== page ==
If I had a choice of knowing how some of the best athletes train or how they recover, I would choose recovery. We can all train ourselves into the ground, but if we cannot bounce back from it then it is a moot conversation. I am always tweaking my own recovery needs, but I will offer up my current course of action(s) here. SLEEP
I don't nap, but I sleep 8-9+ hours every single night and I would sacrifice training hours (or something else) if it meant that I had to cut back in this department. When I first started training in college I only designed training plans that included 8 hours of sleep. If I had a busy schedule with school I cut back on training hours and not on sleep. I only woke up early when I needed to beat the heat.
It might be fun to train all day and eat cheese enchiladas all night, but eventually the body will break down if it doesn't get its fix of nutrients. There is a paradox in the average Joe's thinking pattern because most folks associate exercise as justification for treats/rewards. Ironically, the harder you force your body to work, the more you need to nourish it with quality nutrition.
I endorse The Paleo Diet for Athletes, written by Dr Cordain and Joe Friel (my coach), as a great starting point, but the underlying issue you need to take away is this:
The foundation of your diet should consist of fruit, vegetables, lean protein, and high quality fats (i.e food that doesn't come in a box). As exercise hours increase you will need to supplement the diet with starches (I like oatmeal, rice, and potatoes) and sports nutrition (while training; not while sedentary). Eat REAL food as often as you can.
Apples are good, EZ cheese is bad.
Think along those lines.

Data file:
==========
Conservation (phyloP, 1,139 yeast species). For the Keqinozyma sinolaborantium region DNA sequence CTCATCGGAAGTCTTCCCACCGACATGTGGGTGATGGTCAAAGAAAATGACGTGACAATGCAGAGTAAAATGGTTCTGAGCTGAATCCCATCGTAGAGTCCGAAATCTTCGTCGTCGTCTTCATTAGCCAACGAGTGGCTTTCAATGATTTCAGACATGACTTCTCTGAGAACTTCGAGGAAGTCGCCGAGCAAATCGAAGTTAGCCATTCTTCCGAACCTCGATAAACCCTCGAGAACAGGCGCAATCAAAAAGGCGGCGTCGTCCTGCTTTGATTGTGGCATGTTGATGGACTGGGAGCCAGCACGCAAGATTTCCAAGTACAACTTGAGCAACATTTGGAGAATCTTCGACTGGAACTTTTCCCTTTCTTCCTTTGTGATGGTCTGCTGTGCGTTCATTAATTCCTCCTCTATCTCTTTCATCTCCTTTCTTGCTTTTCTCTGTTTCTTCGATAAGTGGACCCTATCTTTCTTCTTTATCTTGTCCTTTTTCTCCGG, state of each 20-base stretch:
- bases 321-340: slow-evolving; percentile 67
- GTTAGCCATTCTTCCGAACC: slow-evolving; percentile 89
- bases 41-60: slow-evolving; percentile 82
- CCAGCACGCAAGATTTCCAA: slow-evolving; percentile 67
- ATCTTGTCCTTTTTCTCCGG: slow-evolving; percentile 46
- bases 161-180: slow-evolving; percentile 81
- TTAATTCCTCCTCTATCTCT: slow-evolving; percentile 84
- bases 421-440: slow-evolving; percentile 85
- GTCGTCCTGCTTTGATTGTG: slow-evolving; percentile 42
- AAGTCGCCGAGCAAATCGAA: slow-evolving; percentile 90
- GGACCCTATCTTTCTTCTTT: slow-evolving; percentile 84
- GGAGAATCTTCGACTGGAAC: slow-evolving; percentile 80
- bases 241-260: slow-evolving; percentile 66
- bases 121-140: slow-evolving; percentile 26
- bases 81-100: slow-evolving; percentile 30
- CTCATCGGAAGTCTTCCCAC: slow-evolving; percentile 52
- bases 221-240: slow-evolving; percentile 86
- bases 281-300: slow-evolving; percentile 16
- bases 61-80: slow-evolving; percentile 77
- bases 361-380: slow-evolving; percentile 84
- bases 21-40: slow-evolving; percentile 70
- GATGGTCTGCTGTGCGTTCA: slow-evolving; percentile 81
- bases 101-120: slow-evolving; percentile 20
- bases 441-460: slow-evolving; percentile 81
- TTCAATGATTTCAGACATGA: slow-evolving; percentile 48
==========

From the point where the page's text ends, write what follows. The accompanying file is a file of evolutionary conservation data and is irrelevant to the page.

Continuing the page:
Following all my key runs I will either 1) sit in the Boulder creek for 15 minutes or 2) sit in a bathtub of ice. Both are not entirely pleasant (especially the ice baths), but they are fantastic for speeding up the recovery in between sessions.
If you choose to take an ice bath I would suggest sitting in cold water (from the faucet) first, then add the ice into it. This will be slightly less shocking than sitting directly into a tub of freezing cold water/ice.
I have had the same massage therapist here in Boulder for four years. Massage, in and of itself, is a great thing, but developing a solid relationship with your therapist is just as important. Massage is best served as a preventive measure to injury and having someone other than yourself in tune with your body is very beneficial. In addition to a weekly massage I use a foam roller to help keep my leg, back, IT Band, and shoulders from becoming overly tight.
I use two products regularly from EAS; Glutamine and Muscle Armour. I typically ingest these products following any strenuous training (even more often with Glutamine; mornings and evenings). I also take EAS' "Athlete's Defense" mutltivitamin and 3-5 grams of Fish Oil (Natural anti-inflammatory) daily.
I always place recovery days within my training cycle and the number one priority on these days is to promote recovery. Light exercise, sleeping more, stretching, massage, icing irritated areas, eating well, spending time with friends, listening to music... ....All of these components serve as a means to recovering physically and mentally. Folks that don't take the time to come down from their training will never surpass their previous fitness levels.
Most of the above points address your physical need to recovery, but don't underestimate how important it is for you to mentally recover. Focusing intensely for hours every week is just as draining as the physical component. It is for this reason that I actually have one day per week where I hardly train or work. I completely regroup and allow myself a break from all my stresses.